The only thing I didn’t like in the videos was the Hindu Squats, which wear out the knees too fast because it creates instability in the base of support by making the exerciser rise on the balls of his or her feet. A better way to do the exercise and save your knees the unnecessary wear and tear would be to simply keep your heels on the ground the entire time. Aside from that, Jon has a good list exercises to choose from; all of which are demonstrated perfectly and divided by difficulty so that the participants will have something to progress to.

Muscle Mastery

Speaking of progression, EET once again applies the EET Progressions guideline to the strength circuits. The participant starts at 5 repetitions per exercise then, steadily and gradually, adds another rep every 1-2 weeks (or more) until he or she can perform them all easily at high repetitions, say, at the range of 20-30. From this point on, the participant should change the exercise into something more difficult and progress further from there in the same pattern.

This is what EET calls “Muscle Mastery.” The participant could start out, for example, with push ups, then progress to dive bomber push ups after mastering that, then eventually go on to plyometric push ups, then one arm push ups, and so on.

Bodyweight Exercises

EET is designed in such a way that each participant isn’t forced to buy a gym membership or a set of weights if he or she doesn’t have those things. As such, most of the recommended exercises are body weight exercises, which I’m sure will be very appealing to a lot of people. I have a small home gym so I’m not lacking in equipment and don’t have to perform bodyweight exercises if I don’t want to, so I consulted with Jon to get the exercises I wanted for my plan, despite the fact that some of them weren’t included in the videos he made.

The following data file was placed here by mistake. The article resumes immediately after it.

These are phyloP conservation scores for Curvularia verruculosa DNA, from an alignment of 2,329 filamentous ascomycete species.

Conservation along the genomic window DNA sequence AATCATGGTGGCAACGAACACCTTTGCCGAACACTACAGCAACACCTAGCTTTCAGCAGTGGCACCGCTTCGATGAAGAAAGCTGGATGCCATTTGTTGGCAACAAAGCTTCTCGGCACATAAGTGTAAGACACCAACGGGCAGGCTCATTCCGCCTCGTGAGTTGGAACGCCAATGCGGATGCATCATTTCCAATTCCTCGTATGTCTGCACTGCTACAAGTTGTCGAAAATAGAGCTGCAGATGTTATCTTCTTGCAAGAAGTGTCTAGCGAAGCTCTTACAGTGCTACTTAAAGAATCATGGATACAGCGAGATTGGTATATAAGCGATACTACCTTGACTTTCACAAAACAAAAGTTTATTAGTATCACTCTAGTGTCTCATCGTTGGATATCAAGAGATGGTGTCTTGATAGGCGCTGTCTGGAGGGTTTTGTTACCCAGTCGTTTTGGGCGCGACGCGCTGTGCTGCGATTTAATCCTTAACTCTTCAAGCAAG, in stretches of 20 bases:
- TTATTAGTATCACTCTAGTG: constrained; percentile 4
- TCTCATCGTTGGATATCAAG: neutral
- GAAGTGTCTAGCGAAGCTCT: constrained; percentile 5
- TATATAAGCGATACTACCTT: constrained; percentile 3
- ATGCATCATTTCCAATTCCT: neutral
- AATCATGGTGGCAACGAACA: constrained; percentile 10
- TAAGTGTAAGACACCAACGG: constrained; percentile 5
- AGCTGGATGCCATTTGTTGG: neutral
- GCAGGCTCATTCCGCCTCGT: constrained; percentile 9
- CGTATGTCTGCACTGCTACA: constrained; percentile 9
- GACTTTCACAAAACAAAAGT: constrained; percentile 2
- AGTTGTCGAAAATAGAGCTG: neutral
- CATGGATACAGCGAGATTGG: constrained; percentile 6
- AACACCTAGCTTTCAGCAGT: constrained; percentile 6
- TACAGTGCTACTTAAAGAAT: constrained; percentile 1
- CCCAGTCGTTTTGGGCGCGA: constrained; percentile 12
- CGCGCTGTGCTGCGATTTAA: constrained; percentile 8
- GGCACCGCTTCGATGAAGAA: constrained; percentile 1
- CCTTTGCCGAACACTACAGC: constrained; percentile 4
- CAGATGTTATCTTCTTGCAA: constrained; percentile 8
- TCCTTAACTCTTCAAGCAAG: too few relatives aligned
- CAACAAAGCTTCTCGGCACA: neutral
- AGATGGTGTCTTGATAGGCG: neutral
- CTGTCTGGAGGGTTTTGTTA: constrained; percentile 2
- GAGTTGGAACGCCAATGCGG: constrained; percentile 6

Tabata Intervals

After 2-3 minutes of rest, Tabata Intervals should be performed right after the Strength Circuits. Tabata Intervals consist of 20 seconds at 90% effort of a particular exercise, followed by 10 seconds of complete rest. This is performed 7 more times for a total of 8 intervals.

A cardiovascular exercise of some sort is best utilized for Tabatas. I, for example, perform the Tabatas on a stationary bike. EET Progressions are once again applied, so, for example, I started out by reaching 0.2km per interval and now am up to 0.3 after a few weeks.

Exercise Timing

As for the timing of the exercises, EET recommends the Swedish Intervals be performed 90-120 minutes after waking, and the Strength Circuits with Tabatas before dinner. The initial recommended schedule is to forecast 7 total workouts during the week with 1 day off. So, for example, if you only have a few days per week to exercise, you can perform both workouts on the same day; one in the morning, and one in the afternoon, which also allows for two treat meals that day. If you can allot some time every day for your EET workouts, then you can allot 5 of those days with 1 workout each, 1 day with 2 workouts, and the last day of the week as a total rest day.

[box type=”note”]Additionally, EET recommends some light activity be done after dinner, such as a relaxing evening stroll, done for around 15 – 20 minutes. I’m a real advocate of flexibility so I personally do some stretching for around 15 minutes every night.[/box]